13. A postage meter, comprising: a control circuit; postage security means, in communication with the control circuit, for storing postage funds; a printer, in communication with the postage security means, for printing postage indicia seriatim on a batch of mail pieces; transport means for transporting the mail pieces past the printer; input means, in communication with the control circuit, for receiving data input from a user; and a display, in communication with the control circuit, for displaying information to the user; wherein the control circuit is operative to: receive input from a user to indicate an estimated piece count for a batch of mail pieces; count the batch of mail pieces, while the printer is printing the postage indicia thereon, in order to generate an actual piece count for the batch of mail pieces; and compare the actual piece count with the estimated piece count.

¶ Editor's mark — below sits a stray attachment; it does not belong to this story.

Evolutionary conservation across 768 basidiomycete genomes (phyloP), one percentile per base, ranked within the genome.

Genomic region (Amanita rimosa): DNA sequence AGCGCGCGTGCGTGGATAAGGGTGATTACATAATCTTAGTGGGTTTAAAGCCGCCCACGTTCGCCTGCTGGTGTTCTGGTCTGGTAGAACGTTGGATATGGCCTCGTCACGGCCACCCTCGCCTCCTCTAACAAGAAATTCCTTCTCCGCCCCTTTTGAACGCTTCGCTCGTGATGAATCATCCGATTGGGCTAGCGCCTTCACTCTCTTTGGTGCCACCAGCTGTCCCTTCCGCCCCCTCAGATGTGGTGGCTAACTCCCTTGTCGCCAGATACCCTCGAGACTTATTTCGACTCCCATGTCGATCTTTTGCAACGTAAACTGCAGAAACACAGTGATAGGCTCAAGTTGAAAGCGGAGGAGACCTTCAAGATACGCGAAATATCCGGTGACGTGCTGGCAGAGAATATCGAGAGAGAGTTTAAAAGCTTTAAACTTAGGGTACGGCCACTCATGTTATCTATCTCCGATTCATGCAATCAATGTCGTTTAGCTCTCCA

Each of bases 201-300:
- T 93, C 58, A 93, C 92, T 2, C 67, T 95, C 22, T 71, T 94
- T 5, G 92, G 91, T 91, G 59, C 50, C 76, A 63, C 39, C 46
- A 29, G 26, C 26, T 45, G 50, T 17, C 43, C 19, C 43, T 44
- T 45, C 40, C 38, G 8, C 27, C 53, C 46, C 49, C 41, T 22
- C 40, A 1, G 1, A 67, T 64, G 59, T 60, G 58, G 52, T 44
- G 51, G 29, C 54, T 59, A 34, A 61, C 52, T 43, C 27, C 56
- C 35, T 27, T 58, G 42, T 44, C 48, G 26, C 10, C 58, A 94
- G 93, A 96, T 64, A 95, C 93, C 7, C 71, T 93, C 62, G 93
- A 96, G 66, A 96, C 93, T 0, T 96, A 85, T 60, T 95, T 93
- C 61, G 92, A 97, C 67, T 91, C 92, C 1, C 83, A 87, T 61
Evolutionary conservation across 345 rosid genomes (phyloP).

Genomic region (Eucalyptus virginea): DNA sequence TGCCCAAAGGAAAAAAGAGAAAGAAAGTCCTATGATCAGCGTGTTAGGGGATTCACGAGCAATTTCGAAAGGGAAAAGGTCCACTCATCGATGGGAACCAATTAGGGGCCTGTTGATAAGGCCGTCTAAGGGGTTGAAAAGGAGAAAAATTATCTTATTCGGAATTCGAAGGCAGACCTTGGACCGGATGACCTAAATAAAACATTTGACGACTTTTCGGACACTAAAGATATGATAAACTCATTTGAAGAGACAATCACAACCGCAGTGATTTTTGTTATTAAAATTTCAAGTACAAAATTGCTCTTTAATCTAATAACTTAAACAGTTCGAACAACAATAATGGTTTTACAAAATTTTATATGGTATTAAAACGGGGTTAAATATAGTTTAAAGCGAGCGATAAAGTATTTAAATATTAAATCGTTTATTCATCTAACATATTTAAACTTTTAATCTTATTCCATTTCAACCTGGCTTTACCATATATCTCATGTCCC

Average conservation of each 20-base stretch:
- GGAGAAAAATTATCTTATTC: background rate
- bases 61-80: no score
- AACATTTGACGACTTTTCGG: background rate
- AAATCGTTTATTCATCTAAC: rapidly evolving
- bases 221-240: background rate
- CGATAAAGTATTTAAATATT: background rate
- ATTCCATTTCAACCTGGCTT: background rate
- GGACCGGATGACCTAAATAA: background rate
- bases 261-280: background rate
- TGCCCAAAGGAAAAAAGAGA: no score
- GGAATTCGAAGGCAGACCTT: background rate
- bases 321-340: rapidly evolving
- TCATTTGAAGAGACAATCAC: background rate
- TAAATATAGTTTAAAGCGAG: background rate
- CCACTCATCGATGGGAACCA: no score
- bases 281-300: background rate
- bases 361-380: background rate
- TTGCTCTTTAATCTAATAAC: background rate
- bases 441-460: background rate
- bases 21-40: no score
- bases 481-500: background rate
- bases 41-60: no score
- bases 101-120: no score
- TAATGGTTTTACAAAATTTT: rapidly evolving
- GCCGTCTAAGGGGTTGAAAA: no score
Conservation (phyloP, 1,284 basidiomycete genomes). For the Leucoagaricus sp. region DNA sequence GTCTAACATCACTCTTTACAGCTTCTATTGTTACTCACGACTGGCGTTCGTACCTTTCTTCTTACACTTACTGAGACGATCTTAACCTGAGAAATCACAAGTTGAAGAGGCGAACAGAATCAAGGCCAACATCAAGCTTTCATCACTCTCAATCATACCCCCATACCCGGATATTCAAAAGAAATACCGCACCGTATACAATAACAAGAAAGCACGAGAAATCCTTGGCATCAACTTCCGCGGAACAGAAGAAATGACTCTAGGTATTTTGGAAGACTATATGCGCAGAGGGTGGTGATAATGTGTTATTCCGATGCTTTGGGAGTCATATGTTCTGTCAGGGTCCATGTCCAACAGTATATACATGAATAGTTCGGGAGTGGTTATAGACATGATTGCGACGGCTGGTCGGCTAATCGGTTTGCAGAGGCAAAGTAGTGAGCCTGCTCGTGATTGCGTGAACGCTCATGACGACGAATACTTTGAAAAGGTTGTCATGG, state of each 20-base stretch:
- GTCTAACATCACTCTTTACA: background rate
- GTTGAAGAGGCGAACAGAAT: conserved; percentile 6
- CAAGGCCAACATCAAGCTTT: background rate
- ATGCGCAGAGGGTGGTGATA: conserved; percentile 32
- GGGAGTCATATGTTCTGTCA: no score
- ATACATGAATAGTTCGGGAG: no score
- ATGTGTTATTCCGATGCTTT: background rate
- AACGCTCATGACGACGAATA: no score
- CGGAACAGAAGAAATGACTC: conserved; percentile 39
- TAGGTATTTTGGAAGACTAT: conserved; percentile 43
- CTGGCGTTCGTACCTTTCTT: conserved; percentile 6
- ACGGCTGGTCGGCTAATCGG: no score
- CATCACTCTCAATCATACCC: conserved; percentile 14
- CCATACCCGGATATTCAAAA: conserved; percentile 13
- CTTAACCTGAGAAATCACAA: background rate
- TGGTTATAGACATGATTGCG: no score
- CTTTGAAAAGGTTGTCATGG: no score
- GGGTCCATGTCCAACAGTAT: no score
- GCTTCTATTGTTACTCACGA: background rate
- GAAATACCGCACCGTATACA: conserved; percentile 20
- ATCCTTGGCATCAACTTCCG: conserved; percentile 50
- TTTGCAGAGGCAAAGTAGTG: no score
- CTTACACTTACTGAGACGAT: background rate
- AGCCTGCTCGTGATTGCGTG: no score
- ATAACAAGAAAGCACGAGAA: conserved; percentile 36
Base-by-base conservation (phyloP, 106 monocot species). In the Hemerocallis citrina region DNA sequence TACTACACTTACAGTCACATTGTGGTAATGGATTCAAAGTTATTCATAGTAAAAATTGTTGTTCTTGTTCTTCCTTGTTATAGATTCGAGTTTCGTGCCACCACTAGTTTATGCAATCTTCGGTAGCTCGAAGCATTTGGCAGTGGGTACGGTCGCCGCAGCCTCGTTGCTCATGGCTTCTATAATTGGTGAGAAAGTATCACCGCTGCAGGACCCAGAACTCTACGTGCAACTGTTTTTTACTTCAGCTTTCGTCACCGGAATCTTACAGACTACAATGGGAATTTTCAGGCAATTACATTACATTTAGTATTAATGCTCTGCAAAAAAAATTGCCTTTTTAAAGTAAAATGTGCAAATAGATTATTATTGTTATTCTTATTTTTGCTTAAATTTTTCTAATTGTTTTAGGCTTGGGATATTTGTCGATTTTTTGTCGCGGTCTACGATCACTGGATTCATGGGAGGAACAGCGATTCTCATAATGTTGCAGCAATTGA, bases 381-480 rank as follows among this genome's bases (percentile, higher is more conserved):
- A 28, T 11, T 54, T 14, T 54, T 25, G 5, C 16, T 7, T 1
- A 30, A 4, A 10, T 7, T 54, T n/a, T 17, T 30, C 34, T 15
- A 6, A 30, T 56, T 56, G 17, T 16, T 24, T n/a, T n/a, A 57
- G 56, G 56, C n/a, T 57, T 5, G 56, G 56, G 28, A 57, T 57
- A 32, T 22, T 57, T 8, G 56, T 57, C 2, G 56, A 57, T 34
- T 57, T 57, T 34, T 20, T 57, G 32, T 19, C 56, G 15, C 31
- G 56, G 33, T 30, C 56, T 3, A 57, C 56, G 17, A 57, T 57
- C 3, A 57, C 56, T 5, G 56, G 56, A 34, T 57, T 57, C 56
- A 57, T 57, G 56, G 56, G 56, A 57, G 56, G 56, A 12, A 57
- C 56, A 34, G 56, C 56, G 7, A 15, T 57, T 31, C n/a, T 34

14. The postage meter of claim 13, wherein the control circuit is further operative to: if the actual piece count does not match the estimated piece count, print a postage receipt to make up a shortfall in postage applied to the batch of mail pieces.

15. The postage meter of claim 13, wherein the control circuit is further operative to: if the actual piece count matches the estimated piece count, print a certificate to evidence the actual piece count.

Description:

FIELD OF THE INVENTION

The invention disclosed herein relates generally to mail processing and more particularly is concerned with operating a postage meter in relation to a batch of mail pieces.

BACKGROUND